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In honor of Breast Cancer Awareness Month, throughout October we’ll be posting a series of stories about breast cancer prevention, treatment and survivors.
Angelina Jolie surprised the world when she had a preventative double mastectomy. Yet she had strong reasons to do so. She inherited the rare BRCA1 gene, which her doctors estimated gave her an 87 percent chance of developing breast cancer. By having surgery, she minimized her risk of developing the disease.
While this course of action is relatively new in the fight against breast cancer, it’s not the only one changing the way experts treat and prevent the disease. Doctors at Sutter Health affiliates Mills-Peninsula Health Services and the Palo Alto Medical Foundation say four key developments in recent years are reshaping the course of treatment for women who have breast cancer, or who are at risk for breast cancer.
“The whole way in which we manage, treat and take care of breast cancer patients today is hugely different,” says Harriet Borofsky, M.D., medical director of the Mills-Peninsula Women’s Center. Here are the latest advances in breast cancer care.
Did you know that the top risk factor determining whether you will have a heart attack or stroke is actually something you can control? In the United States, 69 percent of people who have a heart attack and 77 percent of people who have a stroke have high blood pressure, according to the Centers for Disease Control and Prevention. Thankfully, high blood pressure is mostly preventable.
“Half of U.S. adults 65 and older have high blood pressure, but it can be effectively managed through lifestyle changes,” says Janel Jurosky, R.N., MSN, Wise and Well program coordinator at Mills-Peninsula Senior Focus. Read More about Lower High Blood Pressure
In honor of Breast Cancer Awareness Month, throughout October we’ll be posting a series of stories about breast cancer prevention, treatment and survival.
When Laverne Hendricks’ annual mammogram showed a small lump in 2013, she’d been half-expecting the diagnosis for decades. Her sisters, both heavy smokers, had died in their 50s, one from breast cancer and the other from ovarian cancer.
To better her own odds, Laverne, 72, had gotten mammograms each year at the Mills-Peninsula Women’s Center in San Mateo. Still, with every screening the retired nurse wondered, would this be the year? Read More about Facing Breast Cancer Head On
Each year, more than 200,000 Americans are hospitalized for flu-related complications, according to the Centers for Disease Control and Prevention (CDC). Additionally, many people get the flu every year without showing any symptoms. To stay healthy, the CDC recommends the flu vaccination for everyone age 6 months and older. Not only should those most vulnerable— the elderly, pregnant women and young children — receive the flu vaccine, but healthier individuals should also be vaccinated so they don’t spread the virus to others. Vaccination against the flu is safe and effective. Read More about Skip the Flu: Get Vaccinated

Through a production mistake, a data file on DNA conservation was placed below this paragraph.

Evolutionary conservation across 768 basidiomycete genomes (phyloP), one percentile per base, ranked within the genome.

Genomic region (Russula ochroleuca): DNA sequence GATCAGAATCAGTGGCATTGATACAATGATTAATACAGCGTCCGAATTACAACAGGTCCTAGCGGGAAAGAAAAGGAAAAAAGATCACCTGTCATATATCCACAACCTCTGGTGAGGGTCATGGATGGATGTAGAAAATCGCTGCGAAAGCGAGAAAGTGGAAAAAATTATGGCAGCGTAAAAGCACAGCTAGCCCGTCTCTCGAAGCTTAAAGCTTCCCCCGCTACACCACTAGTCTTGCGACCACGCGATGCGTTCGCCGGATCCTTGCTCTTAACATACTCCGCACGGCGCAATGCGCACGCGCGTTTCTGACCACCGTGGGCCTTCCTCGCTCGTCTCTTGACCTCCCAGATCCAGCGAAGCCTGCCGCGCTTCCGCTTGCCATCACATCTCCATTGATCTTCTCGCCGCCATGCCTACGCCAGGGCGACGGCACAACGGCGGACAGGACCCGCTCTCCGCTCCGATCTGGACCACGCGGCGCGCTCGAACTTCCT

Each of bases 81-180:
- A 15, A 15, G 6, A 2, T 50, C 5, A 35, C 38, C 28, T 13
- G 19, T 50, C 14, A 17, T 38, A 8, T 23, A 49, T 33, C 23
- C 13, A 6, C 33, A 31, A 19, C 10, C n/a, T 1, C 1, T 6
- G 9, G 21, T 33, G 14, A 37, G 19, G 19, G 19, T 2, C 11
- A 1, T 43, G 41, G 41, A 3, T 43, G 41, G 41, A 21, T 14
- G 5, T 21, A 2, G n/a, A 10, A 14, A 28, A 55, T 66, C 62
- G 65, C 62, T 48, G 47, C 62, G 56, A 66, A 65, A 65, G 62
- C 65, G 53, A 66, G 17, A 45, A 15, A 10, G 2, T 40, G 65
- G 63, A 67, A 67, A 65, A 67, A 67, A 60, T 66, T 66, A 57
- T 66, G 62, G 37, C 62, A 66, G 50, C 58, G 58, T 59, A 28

Finding Dr. Right – a primary care doctor who you can trust and rely on – can seem challenging. But it doesn’t have to be. With a few simple steps, you can find a good primary care doctor before you get sick, which is one of the best things you can do for your health.
“A primary care physician is someone who knows not only your medical history and can help you through an illness, but should be someone to whom you can ask any type of health-related question when you are healthy,” Linda Oberstein, M.D., Chief Medical Officer of the Mills Peninsula Division of the Palo Alto Medical Foundation, says. “You want to find a physician who you like and who you feel comfortable asking those hard questions that keep you up at night.”
Follow these tips to find a doctor who meets your needs. Read More about Finding Dr. Right
Do you know what illness kills more people each year in the United States than prostate cancer, breast cancer and AIDS combined? You may be surprised to learn it is sepsis. Sepsis is the body’s toxic response to infection, causing inflammation throughout the body. During severe sepsis, the body’s normal immune response goes into overdrive, setting off a series of events that can be fatal.
To increase awareness about this dangerous illness, hospitals and other health organizations around the world are observing World Sepsis Day on Sept. 13, 2013. Mills-Peninsula Medical Center is joining in World Sepsis Day efforts by distributing information to patients and medical center staff about the illness and what we are doing to fight it.
Obesity and Type 2 diabetes are on the rise, but you can lose weight with a few diet and lifestyle changes and improve your health. In extreme cases — when a person needs to lose 100 pounds or more to regain a healthy weight — weight-loss surgery can be a life-changing option.
Obesity is a serious health threat, putting people at risk for high blood pressure, stroke, coronary artery disease, certain types of cancer and even premature death. Type 2 diabetes, one of the most common side effects of excess weight, is the seventh leading cause of death in the United States. Unlike Type 1 diabetes, Type 2 may be reversible with changes in lifestyle, diet and weight management.
Tips to Prevent Obesity and Type 2 Diabetes